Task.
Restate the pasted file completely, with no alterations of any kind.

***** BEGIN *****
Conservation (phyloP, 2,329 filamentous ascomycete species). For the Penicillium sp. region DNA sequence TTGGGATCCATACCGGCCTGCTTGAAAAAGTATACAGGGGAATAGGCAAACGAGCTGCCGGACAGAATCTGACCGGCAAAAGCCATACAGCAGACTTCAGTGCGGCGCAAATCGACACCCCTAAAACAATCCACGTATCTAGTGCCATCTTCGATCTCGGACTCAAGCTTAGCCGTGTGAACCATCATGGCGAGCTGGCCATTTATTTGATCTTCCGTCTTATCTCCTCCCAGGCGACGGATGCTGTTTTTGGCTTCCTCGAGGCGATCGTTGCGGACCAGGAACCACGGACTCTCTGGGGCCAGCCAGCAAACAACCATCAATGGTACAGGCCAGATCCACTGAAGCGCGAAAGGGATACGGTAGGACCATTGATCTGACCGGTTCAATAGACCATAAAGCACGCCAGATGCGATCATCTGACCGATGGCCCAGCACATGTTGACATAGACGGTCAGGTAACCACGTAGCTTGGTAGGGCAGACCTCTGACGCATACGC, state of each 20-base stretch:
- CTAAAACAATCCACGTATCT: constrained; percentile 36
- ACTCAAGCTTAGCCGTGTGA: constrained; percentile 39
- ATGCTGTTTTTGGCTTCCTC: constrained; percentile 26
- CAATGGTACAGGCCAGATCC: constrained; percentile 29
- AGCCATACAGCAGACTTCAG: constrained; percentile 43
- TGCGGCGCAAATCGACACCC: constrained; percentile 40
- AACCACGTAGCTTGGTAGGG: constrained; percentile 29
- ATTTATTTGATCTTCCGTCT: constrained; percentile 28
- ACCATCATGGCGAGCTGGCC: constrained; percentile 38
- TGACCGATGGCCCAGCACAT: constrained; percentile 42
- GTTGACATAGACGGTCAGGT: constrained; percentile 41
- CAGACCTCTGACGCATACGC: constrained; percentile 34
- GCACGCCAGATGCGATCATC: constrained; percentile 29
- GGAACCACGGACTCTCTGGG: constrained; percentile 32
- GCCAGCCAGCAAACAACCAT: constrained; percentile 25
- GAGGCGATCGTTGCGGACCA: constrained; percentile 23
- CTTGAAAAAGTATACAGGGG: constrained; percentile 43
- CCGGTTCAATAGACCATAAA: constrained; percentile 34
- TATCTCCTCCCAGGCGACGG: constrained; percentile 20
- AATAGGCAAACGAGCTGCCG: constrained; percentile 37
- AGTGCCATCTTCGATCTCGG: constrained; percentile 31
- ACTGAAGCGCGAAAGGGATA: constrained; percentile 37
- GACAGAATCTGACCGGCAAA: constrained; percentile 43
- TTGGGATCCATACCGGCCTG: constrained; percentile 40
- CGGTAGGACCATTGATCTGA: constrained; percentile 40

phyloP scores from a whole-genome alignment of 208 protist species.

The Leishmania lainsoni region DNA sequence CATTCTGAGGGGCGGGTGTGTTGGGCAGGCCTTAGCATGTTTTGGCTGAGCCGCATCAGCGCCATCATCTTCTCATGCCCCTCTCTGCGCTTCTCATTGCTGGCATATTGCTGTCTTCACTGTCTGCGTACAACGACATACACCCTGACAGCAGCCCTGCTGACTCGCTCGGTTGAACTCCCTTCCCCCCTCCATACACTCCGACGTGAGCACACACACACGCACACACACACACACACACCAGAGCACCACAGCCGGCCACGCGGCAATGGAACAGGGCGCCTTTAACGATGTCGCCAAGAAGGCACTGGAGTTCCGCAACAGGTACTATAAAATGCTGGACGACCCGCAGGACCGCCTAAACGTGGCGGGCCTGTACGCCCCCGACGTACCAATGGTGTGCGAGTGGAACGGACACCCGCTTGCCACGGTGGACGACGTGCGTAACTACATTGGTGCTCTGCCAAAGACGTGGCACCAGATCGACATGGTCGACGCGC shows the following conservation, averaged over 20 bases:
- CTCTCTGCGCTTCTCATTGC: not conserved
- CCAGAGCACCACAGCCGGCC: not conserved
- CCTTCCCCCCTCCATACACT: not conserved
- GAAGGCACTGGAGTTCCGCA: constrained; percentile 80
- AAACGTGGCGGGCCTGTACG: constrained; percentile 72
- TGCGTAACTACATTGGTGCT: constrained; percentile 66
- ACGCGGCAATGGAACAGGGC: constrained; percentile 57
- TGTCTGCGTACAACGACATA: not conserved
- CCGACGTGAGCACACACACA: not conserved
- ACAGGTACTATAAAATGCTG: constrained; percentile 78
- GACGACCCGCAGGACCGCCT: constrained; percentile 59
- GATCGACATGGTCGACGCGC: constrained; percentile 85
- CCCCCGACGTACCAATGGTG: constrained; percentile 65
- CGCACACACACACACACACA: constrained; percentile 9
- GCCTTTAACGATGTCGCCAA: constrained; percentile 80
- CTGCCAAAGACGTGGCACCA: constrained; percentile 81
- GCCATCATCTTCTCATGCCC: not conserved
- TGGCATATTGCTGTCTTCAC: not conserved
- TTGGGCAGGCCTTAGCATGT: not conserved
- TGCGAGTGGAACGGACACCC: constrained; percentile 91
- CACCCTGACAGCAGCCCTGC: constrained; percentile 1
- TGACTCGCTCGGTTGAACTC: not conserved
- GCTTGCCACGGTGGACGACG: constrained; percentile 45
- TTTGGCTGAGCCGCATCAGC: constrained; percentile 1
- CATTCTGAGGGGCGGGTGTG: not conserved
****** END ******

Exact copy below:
Conservation (phyloP, 2,329 filamentous ascomycete species). For the Penicillium sp. region DNA sequence TTGGGATCCATACCGGCCTGCTTGAAAAAGTATACAGGGGAATAGGCAAACGAGCTGCCGGACAGAATCTGACCGGCAAAAGCCATACAGCAGACTTCAGTGCGGCGCAAATCGACACCCCTAAAACAATCCACGTATCTAGTGCCATCTTCGATCTCGGACTCAAGCTTAGCCGTGTGAACCATCATGGCGAGCTGGCCATTTATTTGATCTTCCGTCTTATCTCCTCCCAGGCGACGGATGCTGTTTTTGGCTTCCTCGAGGCGATCGTTGCGGACCAGGAACCACGGACTCTCTGGGGCCAGCCAGCAAACAACCATCAATGGTACAGGCCAGATCCACTGAAGCGCGAAAGGGATACGGTAGGACCATTGATCTGACCGGTTCAATAGACCATAAAGCACGCCAGATGCGATCATCTGACCGATGGCCCAGCACATGTTGACATAGACGGTCAGGTAACCACGTAGCTTGGTAGGGCAGACCTCTGACGCATACGC, state of each 20-base stretch:
- CTAAAACAATCCACGTATCT: constrained; percentile 36
- ACTCAAGCTTAGCCGTGTGA: constrained; percentile 39
- ATGCTGTTTTTGGCTTCCTC: constrained; percentile 26
- CAATGGTACAGGCCAGATCC: constrained; percentile 29
- AGCCATACAGCAGACTTCAG: constrained; percentile 43
- TGCGGCGCAAATCGACACCC: constrained; percentile 40
- AACCACGTAGCTTGGTAGGG: constrained; percentile 29
- ATTTATTTGATCTTCCGTCT: constrained; percentile 28
- ACCATCATGGCGAGCTGGCC: constrained; percentile 38
- TGACCGATGGCCCAGCACAT: constrained; percentile 42
- GTTGACATAGACGGTCAGGT: constrained; percentile 41
- CAGACCTCTGACGCATACGC: constrained; percentile 34
- GCACGCCAGATGCGATCATC: constrained; percentile 29
- GGAACCACGGACTCTCTGGG: constrained; percentile 32
- GCCAGCCAGCAAACAACCAT: constrained; percentile 25
- GAGGCGATCGTTGCGGACCA: constrained; percentile 23
- CTTGAAAAAGTATACAGGGG: constrained; percentile 43
- CCGGTTCAATAGACCATAAA: constrained; percentile 34
- TATCTCCTCCCAGGCGACGG: constrained; percentile 20
- AATAGGCAAACGAGCTGCCG: constrained; percentile 37
- AGTGCCATCTTCGATCTCGG: constrained; percentile 31
- ACTGAAGCGCGAAAGGGATA: constrained; percentile 37
- GACAGAATCTGACCGGCAAA: constrained; percentile 43
- TTGGGATCCATACCGGCCTG: constrained; percentile 40
- CGGTAGGACCATTGATCTGA: constrained; percentile 40

phyloP scores from a whole-genome alignment of 208 protist species.

The Leishmania lainsoni region DNA sequence CATTCTGAGGGGCGGGTGTGTTGGGCAGGCCTTAGCATGTTTTGGCTGAGCCGCATCAGCGCCATCATCTTCTCATGCCCCTCTCTGCGCTTCTCATTGCTGGCATATTGCTGTCTTCACTGTCTGCGTACAACGACATACACCCTGACAGCAGCCCTGCTGACTCGCTCGGTTGAACTCCCTTCCCCCCTCCATACACTCCGACGTGAGCACACACACACGCACACACACACACACACACCAGAGCACCACAGCCGGCCACGCGGCAATGGAACAGGGCGCCTTTAACGATGTCGCCAAGAAGGCACTGGAGTTCCGCAACAGGTACTATAAAATGCTGGACGACCCGCAGGACCGCCTAAACGTGGCGGGCCTGTACGCCCCCGACGTACCAATGGTGTGCGAGTGGAACGGACACCCGCTTGCCACGGTGGACGACGTGCGTAACTACATTGGTGCTCTGCCAAAGACGTGGCACCAGATCGACATGGTCGACGCGC shows the following conservation, averaged over 20 bases:
- CTCTCTGCGCTTCTCATTGC: not conserved
- CCAGAGCACCACAGCCGGCC: not conserved
- CCTTCCCCCCTCCATACACT: not conserved
- GAAGGCACTGGAGTTCCGCA: constrained; percentile 80
- AAACGTGGCGGGCCTGTACG: constrained; percentile 72
- TGCGTAACTACATTGGTGCT: constrained; percentile 66
- ACGCGGCAATGGAACAGGGC: constrained; percentile 57
- TGTCTGCGTACAACGACATA: not conserved
- CCGACGTGAGCACACACACA: not conserved
- ACAGGTACTATAAAATGCTG: constrained; percentile 78
- GACGACCCGCAGGACCGCCT: constrained; percentile 59
- GATCGACATGGTCGACGCGC: constrained; percentile 85
- CCCCCGACGTACCAATGGTG: constrained; percentile 65
- CGCACACACACACACACACA: constrained; percentile 9
- GCCTTTAACGATGTCGCCAA: constrained; percentile 80
- CTGCCAAAGACGTGGCACCA: constrained; percentile 81
- GCCATCATCTTCTCATGCCC: not conserved
- TGGCATATTGCTGTCTTCAC: not conserved
- TTGGGCAGGCCTTAGCATGT: not conserved
- TGCGAGTGGAACGGACACCC: constrained; percentile 91
- CACCCTGACAGCAGCCCTGC: constrained; percentile 1
- TGACTCGCTCGGTTGAACTC: not conserved
- GCTTGCCACGGTGGACGACG: constrained; percentile 45
- TTTGGCTGAGCCGCATCAGC: constrained; percentile 1
- CATTCTGAGGGGCGGGTGTG: not conserved